The Levitation Hex: Website
Setlist: Depressedemic, Internal Chatter,
Manipulator, Scratch A Life, Flirting, A Breathing Ap, The Longest Path,
Breaking Point, Dream Deficit
Andy:I didn't get this band the first two times I caught them
at the ProgPower USA and then at this festival nine years ago. I think
it was because their serious (gothic) look and attitude on stage didn't
match the melodic hard rock they were playing. I’ve now come to
appreciate most of their seven albums. Meanwhile frontman Dan Swano has
padded out a bit and this time smiled throughout.
It’s been five years since the band’s last release (White
Darkness). A new Nightingale effort, tentatively titled Bravado is ‘in
the works’ but sadly no new tracks were exhibited here. Some said the
music didn't really fit the festival but this was a solid 'best of' set
with a few rarities that I and many others seemed to love and appreciate
for what it was.
Setlist: Thoughts from a stolen from
soul, Fields of Life, Glory Days, Alonely, Shadowland Serenade, Still
Alive, Stalingrad, Revival, Steal the Moon, Shadowman, Better Safe Than
Sorry, A Raincheck, Hideaway, Nightfall
VANDEN PLAS (GER)
Andy: One of the most enduring and consistent ProgMetal bands
ever, Germany’s Vanden Plas did exactly what I’ve come to expect,
having witnessed their live show on at least seven occasions in the past
decade. Great songs, great musicianship, great vocals and a great stage
presence. They ended with the classic Rainmaker.
This was a ‘best of’ set that had a strong resemblance to the
great show they delivered at last year’s Fused Festival - their debut
headline show in the UK. It again received a great reception from a very
full house. However the best news was when Andy Kuntz announced that a
new album and also a live DVD recorded at the ProgPower USA Festival are
set for next May.
Setlist: Postcard To God, Rush Of Silence, Holes In
The Sky, Far Off Grace, Scar Of An Angel, I Can See, Quicksilver, Cold
Wind, Frequency, Silently, Christ 0, Rainmaker
Andy: As has become festival tradition it was a young Dutch
band that opened proceedings on the final day. Atlantis started off as a
one-man project but has evolved into a six-piece band with two EPs and
an album (Mistress Of Ghosts) to their name.
Sitting in the instrumental post rock category this was one for
those who like repetitive instrumental atmospheres that build slowly to a
climax before fading back again. In fact every song did just that.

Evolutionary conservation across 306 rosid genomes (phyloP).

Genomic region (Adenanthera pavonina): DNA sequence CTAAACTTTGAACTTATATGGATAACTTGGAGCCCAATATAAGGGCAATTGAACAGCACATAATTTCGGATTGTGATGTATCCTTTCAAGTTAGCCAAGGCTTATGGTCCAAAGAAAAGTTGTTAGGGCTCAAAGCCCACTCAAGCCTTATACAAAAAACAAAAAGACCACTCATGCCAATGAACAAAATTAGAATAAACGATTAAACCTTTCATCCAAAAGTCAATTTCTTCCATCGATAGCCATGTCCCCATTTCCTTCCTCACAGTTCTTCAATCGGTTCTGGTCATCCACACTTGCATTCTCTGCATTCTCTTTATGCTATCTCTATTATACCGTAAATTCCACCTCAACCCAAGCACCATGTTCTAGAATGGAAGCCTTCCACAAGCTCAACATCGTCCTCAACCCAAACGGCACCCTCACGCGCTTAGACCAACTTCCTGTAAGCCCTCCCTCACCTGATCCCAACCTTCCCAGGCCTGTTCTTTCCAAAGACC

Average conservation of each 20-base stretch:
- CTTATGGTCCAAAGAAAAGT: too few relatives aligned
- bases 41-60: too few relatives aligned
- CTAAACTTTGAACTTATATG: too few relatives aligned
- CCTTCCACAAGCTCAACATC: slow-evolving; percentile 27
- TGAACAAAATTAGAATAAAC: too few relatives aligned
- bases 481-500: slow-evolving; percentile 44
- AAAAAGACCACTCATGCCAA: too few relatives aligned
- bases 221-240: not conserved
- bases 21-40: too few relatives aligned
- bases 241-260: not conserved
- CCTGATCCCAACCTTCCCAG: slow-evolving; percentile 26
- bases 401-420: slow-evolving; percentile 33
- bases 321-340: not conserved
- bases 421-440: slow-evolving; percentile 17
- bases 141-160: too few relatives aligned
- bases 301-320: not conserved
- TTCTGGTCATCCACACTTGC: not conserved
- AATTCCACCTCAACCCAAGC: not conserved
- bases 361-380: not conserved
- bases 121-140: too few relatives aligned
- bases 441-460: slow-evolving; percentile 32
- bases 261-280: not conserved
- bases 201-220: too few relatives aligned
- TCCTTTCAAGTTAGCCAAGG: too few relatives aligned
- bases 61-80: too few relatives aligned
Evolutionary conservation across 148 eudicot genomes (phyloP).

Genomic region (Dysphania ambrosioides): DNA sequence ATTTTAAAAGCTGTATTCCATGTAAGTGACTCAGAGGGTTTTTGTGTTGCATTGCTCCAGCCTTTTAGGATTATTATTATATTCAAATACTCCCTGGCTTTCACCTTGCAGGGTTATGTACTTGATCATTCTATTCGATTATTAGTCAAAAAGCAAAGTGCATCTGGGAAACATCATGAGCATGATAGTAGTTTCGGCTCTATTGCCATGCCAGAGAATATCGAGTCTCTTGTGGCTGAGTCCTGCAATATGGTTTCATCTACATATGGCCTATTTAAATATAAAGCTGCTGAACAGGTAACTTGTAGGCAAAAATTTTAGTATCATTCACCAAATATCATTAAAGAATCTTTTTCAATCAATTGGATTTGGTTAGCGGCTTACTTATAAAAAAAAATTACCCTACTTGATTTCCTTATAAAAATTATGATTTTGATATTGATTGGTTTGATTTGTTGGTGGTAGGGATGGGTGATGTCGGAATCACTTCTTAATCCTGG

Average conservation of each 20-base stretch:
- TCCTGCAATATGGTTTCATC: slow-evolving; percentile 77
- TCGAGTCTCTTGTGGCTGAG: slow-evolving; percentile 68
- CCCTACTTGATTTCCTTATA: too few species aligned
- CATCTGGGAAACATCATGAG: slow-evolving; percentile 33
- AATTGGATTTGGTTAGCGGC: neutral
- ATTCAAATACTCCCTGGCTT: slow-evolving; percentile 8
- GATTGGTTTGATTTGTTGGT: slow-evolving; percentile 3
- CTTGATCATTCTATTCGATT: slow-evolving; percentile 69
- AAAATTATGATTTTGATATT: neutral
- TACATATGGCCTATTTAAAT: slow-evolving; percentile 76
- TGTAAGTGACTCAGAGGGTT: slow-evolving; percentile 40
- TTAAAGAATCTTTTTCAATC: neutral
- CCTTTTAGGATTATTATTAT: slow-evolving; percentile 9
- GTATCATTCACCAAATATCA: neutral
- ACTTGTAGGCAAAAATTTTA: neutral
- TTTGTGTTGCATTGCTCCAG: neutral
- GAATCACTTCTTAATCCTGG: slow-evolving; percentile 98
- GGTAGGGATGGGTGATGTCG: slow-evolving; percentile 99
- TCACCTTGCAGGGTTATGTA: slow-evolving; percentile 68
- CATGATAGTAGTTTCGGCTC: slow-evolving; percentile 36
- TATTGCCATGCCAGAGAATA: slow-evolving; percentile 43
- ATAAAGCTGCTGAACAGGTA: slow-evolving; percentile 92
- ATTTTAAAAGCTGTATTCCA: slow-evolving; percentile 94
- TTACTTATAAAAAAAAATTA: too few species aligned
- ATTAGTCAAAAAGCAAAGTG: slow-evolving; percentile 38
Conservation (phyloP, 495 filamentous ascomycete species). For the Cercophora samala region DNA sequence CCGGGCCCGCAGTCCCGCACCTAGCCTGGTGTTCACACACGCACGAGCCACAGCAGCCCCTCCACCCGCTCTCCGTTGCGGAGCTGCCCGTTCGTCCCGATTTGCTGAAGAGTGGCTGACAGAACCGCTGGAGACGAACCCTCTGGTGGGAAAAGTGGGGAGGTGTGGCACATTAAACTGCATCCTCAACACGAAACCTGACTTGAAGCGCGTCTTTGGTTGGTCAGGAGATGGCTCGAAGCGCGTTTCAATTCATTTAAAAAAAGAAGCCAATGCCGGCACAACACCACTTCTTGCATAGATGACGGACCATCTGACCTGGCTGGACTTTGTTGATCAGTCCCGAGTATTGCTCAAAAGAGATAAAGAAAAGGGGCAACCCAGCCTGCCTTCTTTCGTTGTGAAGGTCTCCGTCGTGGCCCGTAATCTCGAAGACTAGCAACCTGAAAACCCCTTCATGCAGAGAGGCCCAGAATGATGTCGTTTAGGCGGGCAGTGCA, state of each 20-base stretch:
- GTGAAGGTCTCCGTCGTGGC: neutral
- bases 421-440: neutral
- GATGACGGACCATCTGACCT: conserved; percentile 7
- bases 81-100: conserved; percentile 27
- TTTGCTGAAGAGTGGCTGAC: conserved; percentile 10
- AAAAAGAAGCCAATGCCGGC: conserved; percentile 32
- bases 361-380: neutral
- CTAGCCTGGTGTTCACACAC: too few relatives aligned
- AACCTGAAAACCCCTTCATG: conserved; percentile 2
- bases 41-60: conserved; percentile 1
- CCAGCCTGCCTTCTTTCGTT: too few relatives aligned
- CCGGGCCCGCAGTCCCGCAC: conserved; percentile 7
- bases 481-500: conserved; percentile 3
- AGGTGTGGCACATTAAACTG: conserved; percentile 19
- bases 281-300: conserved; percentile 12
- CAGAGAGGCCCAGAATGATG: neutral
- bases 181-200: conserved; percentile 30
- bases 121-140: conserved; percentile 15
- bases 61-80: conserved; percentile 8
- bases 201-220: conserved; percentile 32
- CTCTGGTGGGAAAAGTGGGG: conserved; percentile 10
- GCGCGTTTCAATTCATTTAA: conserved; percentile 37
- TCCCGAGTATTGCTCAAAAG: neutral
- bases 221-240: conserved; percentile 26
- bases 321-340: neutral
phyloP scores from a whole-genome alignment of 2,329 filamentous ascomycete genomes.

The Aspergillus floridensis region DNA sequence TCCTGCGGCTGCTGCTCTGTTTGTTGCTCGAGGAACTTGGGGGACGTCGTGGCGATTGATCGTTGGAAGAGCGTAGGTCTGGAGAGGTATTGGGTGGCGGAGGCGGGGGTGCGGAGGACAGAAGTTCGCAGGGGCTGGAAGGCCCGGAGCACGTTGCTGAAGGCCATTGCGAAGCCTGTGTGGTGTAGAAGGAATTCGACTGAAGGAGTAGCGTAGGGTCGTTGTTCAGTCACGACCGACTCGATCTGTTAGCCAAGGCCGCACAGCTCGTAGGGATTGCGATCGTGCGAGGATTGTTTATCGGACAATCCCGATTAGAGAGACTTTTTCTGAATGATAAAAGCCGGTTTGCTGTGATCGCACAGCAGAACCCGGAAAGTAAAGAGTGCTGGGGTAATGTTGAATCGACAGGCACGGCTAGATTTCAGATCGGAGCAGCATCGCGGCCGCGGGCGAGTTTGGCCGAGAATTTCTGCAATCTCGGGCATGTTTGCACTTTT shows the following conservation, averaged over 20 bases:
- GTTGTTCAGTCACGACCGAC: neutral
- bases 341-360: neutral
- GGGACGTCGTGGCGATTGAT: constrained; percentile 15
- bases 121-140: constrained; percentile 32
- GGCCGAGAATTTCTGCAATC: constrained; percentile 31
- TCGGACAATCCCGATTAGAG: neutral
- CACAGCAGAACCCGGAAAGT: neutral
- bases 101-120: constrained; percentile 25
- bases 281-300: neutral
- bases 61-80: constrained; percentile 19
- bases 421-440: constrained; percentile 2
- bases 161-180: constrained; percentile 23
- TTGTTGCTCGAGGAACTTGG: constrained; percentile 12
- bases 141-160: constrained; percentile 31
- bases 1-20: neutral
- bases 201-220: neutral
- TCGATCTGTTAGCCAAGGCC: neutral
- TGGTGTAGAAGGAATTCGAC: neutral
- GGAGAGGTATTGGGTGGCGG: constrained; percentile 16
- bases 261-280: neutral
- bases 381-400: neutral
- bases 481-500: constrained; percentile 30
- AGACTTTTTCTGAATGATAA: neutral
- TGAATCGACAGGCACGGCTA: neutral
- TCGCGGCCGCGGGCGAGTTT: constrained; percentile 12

Metronomic Monotony. The only real variety was in how long the song took
to build and how long the climax lasted. There was plenty of energy and
passion onstage but after two songs it had become too predictable for
They had three guitarists, yet offered one of the best sounds of the weekend. The benefits of using the in-house sound guy?
Dries: In 2007, because Aghora cancelled about 2 weeks before the festival, Oceans Of Sadness was added to the bill on last minute. History seems to repeat itself this year when a week before ProgPower Empty Yard Experiment cancels and then gets replaced by a Belgium band called Thurisaz. This upset a lot of people, Empty Yard Experiment had been mentioned as the reason to come to PPeu more than a couple of times. I do hope that Empty Yard Experiment get there chance another year but if they would have been there: how proud would these guys have been of their replacement.
After the good vibes of Atlantis, Thurisaz came, saw and conquered. The last festival day had only just begun and these 2 bands set the standard for the bands that were to come.
Thurisaz plays a doom-prog-metal style of music, grunting, loud, delicious wall of sound. Tight, melodic, speedy music, that allows for pauses in the guitar riffs. Their attitude on stage is energetic and modest, probably the best way to win over the ProgPower audience. Even more so when they allowed a fan on stage to play his inflatable guitar together with them.
At the end of the set, it was clear Thurisaz had the progpower audience twisted around their little finger. Excellent band, excellent performance..
UNEVEN STRUCTURE (FR)
Dries: Then French metalistst Uneven Structure took the stage. As their music is described as strongly influenced by Messugah,
I was kind of reluctant to embrace their music fully. And this reluctance did not fade away during their set. Uneven Structures
is not a bad band, in fact it is a great band (this year's progpower musical standard again was very high). But the energetic
singer could not rid me of the feeling that Uneven Structure's set was kind of uneventful. Music without real lead guitars, screaming vocals